Two crore pilgrims visit the Sabarimala shrine in Kerala annually, and the environment pays dearly for it
come November and the surroundings of Sabarimala, the hill shrine situated in the southern part of the Periyar tiger reserve in Kerala, take a beating. The annual influx of over two crore pilgrims during the makaravilakku season (November to January) inflicts heavy biotic pressure and widespread environmental damage.
According to forest department officials, roughly 6,000 ha are under threat because of the devotees. Problems include illicit collection of firewood, faecal pollution of streams and rivers, dumping of plastics and other wastes, stymieing of natural regeneration of the forests and the impact of all this on the fauna of the tiger reserve and neighbouring areas.
The surrounding forests are home to the endangered tiger, giant Malabar squirrel, great Indian hornbill and the Nilgiri langur, apart from housing a number of exotic and rare plants. However, destruction of the Sabarimala forests could wreak havoc in the entire central Travancore plains and even in faraway Kuttanad, by causing floods during the monsoon and droughts during summer, due to low retention capacity of the catchment area.
The non-biodegradable plastic litter poses a threat to the fauna of the region, apart from choking water bodies. Lethal plastics has been detected in elephant faeces. Donkeys are widely used to transport goods at Sabarimala and their carcasses are part of the post-pilgrimage scenario. The Pampa river -- in which devotees take mandatory dips before trekking uphill to the shrine -- becomes polluted enough to deprive villages 40 km downstream of water for washing and bathing, leave alone drinking.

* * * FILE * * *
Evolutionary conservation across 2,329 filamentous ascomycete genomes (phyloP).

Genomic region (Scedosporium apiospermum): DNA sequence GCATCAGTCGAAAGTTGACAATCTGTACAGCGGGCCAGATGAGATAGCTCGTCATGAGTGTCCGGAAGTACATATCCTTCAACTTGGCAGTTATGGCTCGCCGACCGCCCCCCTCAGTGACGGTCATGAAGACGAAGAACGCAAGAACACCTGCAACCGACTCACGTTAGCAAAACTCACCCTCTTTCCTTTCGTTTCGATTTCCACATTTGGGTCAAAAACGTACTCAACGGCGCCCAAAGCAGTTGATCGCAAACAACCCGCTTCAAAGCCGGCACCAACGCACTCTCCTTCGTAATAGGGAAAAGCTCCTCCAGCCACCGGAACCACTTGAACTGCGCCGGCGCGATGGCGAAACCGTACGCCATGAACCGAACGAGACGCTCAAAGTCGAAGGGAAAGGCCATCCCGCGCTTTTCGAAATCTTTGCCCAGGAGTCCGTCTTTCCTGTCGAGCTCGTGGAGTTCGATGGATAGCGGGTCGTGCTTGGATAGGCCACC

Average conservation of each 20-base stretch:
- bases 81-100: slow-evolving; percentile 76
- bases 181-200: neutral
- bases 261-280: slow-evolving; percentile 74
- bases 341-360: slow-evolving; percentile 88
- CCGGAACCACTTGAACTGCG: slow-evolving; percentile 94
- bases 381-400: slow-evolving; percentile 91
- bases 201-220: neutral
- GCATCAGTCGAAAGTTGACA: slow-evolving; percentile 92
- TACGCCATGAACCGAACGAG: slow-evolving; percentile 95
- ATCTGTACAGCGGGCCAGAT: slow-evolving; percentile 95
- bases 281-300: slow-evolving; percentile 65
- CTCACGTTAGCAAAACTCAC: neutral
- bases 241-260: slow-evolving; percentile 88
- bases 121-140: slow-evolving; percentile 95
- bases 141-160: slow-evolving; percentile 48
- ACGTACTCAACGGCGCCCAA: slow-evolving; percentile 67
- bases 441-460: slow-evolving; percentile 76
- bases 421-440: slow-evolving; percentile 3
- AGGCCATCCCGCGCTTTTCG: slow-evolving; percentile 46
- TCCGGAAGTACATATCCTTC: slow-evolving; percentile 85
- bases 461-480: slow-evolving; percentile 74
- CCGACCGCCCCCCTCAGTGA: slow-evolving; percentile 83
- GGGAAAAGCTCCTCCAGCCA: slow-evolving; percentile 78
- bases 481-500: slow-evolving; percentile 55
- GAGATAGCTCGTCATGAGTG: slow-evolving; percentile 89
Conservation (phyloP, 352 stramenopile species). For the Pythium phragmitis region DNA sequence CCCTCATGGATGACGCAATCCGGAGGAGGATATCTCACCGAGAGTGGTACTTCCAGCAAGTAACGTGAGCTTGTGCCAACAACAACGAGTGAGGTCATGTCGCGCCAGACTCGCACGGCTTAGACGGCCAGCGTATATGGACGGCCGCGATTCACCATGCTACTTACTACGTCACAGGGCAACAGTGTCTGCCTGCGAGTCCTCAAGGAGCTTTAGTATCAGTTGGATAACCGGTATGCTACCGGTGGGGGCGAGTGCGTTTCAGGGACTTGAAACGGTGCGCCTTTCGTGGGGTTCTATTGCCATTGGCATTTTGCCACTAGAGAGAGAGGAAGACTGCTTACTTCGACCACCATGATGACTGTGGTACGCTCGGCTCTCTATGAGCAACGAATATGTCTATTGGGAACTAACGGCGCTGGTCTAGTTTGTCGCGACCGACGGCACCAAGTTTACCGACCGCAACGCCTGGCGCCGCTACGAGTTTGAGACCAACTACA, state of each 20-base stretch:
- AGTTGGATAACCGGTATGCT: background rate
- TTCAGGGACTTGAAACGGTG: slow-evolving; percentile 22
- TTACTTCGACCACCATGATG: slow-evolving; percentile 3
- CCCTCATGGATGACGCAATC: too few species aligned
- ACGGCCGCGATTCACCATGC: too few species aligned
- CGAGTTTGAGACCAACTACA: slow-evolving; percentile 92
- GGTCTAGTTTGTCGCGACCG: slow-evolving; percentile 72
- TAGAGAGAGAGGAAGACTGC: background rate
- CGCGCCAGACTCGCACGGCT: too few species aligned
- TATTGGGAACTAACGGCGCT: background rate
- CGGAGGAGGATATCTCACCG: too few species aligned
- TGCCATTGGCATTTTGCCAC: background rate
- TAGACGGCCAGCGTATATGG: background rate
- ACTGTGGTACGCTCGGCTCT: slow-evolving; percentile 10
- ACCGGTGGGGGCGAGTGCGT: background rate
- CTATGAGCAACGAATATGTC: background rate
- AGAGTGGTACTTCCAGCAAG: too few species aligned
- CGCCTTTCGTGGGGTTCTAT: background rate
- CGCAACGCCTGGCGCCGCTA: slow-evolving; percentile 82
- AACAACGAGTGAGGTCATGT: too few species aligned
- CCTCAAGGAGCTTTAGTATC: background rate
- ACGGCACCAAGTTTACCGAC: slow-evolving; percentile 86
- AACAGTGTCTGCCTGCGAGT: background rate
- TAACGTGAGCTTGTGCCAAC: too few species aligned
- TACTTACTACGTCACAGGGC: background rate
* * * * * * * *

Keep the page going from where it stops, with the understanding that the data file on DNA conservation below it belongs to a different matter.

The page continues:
And now, there is a new threat on the horizon. The Devaswom board (temple management) is planning a mega project called Rudravanam on 100 ha of forest land. Rs 300 crore have been earmarked for the construction of 45 multi-storeyed buildings and the setting up of a township with a shopping complex and parking facilities. The township will be linked to the base camp at Pampa, by a new 15 m-wide highway for which 15 more hectares of land shall be cleared.
The already fragile ecosystem of the Sabarimala region will collapse, quite literally, if this project comes through. A study conducted by the Thiruvananthapuram-based non-governmental organisation, Centre for Environment and Development points out that the area surrounding the temple has become landslide-prone, thanks to indiscriminate construction under the pretext of providing pilgrims more facilities. The geological structure of the region is already weak due to intersecting lineaments, steep slopes and thin soil. Nearly 400,000 ha of the Western ghats have been thrown in jeopardy because the Periyar tiger reserve, and the Meghamalai hills and Srivilliputhur sanctuary in Tamil Nadu, comprise a contiguous forest system. The removal of these wildlife corridors would endanger the fauna even more.
According to M K Prasad of the Kerala Shastra Sahitya Parishad, such facilities are not required. "No Ayyappa (the presiding deity at the shrine) devotee would demand first class facilities because the pilgrimage traditionally demands austerity." In fact, the project's critics do have an alternative for the authorities. They propose the development of satellite centres like Aranmulla and Pandalam, whereby pilgrims could return to their shelters within five-six hours of visiting the shrine.
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